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Media Savvy: Do "alternative facts" really exist?

Blog post   •   Jan 26, 2017 08:52 SGT

Some of the headlines surrounding the issue of "alternative facts" (screen shots).

First it was "post fact", then "fake news", now we are confronted with "alternative facts". Do they really exist?

Post fact is simply a euphemism for editorialising, for adding your own inherently biased opinion to your description of the facts, or for swapping facts for opinion.

Fake news is just another term for salacious rumour that spreads like wildfire (these days by social media algorithms).

But what about alternative facts?

When I read complaints about media bias, and that the MSM ("Main Stream Media") should "just report the facts", I am eerily reminded of my journalism studies at Curtin University in the early 1990s.

One of the first lessons we learnt was that journalism is an imperfect art. Each journalist has inherent and inescapable personal biases, ranging from age, gender and ethnic background, to educational qualifications, upbringing and political affiliations, among others.

Journalists can't escape their own selves, so no matter how hard they try, this baggage invariably influences how they gather news and report it. For as long as journalists are human (a fact even Donald Trump acknowledges, albeit derisively), truly objective reporting is an unattainable goal.

This suggests that there really is such a thing as alternative facts. Scientists argue all the time about the results of studies. Different teams of scientists might come up with different results to similar experiments. Or interepret the same results differently.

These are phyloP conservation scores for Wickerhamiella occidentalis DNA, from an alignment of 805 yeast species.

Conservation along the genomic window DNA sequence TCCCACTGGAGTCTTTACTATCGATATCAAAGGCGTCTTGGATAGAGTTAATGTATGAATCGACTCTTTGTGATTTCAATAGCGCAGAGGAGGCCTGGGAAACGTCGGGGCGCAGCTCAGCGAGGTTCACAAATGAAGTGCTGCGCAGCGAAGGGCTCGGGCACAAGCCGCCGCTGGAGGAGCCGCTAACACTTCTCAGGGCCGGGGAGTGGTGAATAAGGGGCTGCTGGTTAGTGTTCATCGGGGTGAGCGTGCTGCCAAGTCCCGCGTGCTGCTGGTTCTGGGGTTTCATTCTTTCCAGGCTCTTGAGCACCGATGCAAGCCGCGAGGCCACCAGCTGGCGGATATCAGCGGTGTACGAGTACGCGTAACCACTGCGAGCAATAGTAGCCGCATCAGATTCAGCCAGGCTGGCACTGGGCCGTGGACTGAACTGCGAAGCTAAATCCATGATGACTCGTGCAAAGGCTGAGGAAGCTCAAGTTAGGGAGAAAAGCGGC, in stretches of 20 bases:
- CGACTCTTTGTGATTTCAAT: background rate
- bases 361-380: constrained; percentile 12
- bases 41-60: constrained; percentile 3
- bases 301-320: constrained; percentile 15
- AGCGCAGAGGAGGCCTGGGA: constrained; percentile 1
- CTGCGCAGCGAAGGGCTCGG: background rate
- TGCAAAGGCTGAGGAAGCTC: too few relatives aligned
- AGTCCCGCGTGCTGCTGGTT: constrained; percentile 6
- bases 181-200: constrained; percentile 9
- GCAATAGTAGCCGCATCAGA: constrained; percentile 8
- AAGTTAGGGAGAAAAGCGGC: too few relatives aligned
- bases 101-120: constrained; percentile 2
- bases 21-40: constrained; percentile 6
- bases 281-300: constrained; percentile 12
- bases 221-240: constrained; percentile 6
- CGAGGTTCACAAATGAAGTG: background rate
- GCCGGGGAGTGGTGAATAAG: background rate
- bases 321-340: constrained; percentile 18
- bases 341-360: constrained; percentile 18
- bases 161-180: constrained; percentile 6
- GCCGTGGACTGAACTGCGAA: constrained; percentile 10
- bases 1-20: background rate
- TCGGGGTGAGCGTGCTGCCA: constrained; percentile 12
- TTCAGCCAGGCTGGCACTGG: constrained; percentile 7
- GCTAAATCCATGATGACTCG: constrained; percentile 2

But there lies the rub. We need to distinguish between facts, and interpretation of facts. Peer review is all about checking that the facts are correct. Deciding whether the conclusion has been inferred plausibly is a second, separate step.

Similarly, we could argue that a journalist's true job is not to "just report the facts", but to add context to make the facts comprehensible and the story meaningful. Audiences would be poorly served indeed if all reports were a simple bulleted list of dull factoids, with no attempt to make sense of them.

And what should this context be based on?

Once again, it is - simply - facts.

One thing we should all be able to agree on is that a precise, absolute, indisputable number of attendees at the presidential inauguration exists. Right down to the last individual.

Whether anyone knows it is another question.

Which is why "alternative facts" could, at best, be equated to an "alternative interpretation of the facts", or "alternative estimates of the facts". But that's still one removed from the facts themselves.

White House press secretary Sean Spicer acknowledged as much during his Fox interview with Hannity.

So, in my opinion, "alternative facts" do not exist. They are either falsehoods (NBC) or lies (CNN).

Alternative views welcome.

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